完 Cleaning your folders up

One of the greatest things about Linux is how easily you can automate it. It gives you a huge amount of flexibility and control over your system, and it allows you to offload all the mundane or repetitive tasks to the system.

In this guide, I’ll briefly show you how you can periodically clear old files and folders from a directory. I use this to clear down my downloads folder, but you could use it anywhere.

The first thing you need to do is find the directory in which you want to clear content from. In my case, that’s my downloads folder. On my system, that’s located at:

/home/myUsername/Downloads

If you want to get to your Downloads folder quickly, you can run cd $Home to go to your home folder. The Downloads folder should be in there.

When you’re in the folder you want to clear, type pwd to get the location of the folder. Keep note of this for later.

Next, you need to create a crontab entry to periodically clear the folder. To do this, you’ll need to open /etc/crontab in a text editor with sudo. My preferred editor is nano, so I would run sudo nano /etc/crontab

Once you’re in this file, you need to navigate to the bottom and then add this line:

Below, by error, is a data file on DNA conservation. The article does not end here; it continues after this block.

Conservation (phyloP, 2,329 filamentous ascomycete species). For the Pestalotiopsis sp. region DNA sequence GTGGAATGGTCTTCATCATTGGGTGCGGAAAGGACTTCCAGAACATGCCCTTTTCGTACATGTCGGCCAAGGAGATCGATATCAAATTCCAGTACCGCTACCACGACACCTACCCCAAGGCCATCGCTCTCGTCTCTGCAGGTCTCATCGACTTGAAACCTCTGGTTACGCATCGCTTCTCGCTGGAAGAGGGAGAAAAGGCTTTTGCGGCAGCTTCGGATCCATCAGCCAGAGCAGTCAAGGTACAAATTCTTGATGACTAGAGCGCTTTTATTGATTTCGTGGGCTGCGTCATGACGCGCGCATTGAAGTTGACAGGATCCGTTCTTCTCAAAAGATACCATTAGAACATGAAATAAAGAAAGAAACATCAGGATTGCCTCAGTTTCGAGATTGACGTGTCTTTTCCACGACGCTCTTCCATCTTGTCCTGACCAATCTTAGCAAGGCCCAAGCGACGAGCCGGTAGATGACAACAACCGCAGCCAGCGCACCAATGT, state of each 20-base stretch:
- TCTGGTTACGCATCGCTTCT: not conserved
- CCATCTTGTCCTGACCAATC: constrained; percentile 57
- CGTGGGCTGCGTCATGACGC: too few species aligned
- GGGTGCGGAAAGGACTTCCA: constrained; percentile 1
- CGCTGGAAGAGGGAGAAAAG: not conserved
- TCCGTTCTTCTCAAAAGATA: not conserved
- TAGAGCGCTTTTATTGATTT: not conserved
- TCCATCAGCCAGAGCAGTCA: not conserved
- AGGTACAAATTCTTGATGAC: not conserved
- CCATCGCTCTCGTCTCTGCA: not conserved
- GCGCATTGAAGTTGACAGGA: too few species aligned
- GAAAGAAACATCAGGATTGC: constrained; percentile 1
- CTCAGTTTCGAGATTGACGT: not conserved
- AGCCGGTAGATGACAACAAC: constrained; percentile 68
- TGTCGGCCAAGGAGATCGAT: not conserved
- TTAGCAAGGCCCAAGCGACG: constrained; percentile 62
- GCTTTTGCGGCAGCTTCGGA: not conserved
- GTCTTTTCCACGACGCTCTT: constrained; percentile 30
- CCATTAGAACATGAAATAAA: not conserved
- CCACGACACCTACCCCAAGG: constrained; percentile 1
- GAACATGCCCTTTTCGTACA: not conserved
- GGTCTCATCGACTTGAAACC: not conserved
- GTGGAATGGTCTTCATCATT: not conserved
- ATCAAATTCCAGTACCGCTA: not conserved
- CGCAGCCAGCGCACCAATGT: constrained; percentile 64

@daily root find /YOUR/FOLDER/LOCATION* -mtime +DAYS -type f -delete

Make sure you replace /YOUR/FOLDER/LOCATION with the folder you want to use (make sure you don’t remove the *) and DAYS with the age of the files you want to delete in days (eg, if I entered 60, then any files over 60 days old would be deleted when this ran).

An example of this would be:

@daily root find /home/phil/Downloads* -mtime +30 -type f -delete

This would clear any files older than 30 days from Phil’s downloads folder, and it would check daily.

What this script does is:

  • Run once a day
  • Execute the command as root
  • Find the folder you specified
  • Find any files or folders within it that are older than the age you specified
  • Delete them

Note: Daily is actually midnight. If your computer isn’t usually turned on at midnight, you might want to replace @daily with @reboot. Doing this would mean that checking for and deleting old files would happen whenever you turn your computer on.

An example of this would be:

@reboot root find /home/phil/Downloads* -mtime +30 -type f -delete

Once you’re happy with everything, you can save the file. The file will be loaded automatically the next time you turn on your machine, but if you want to enable it immediately, you can run sudo service cron reload. Note that it should automatically detect the file changes anyway after a few moments, so you may not need to do anything to get it to start working.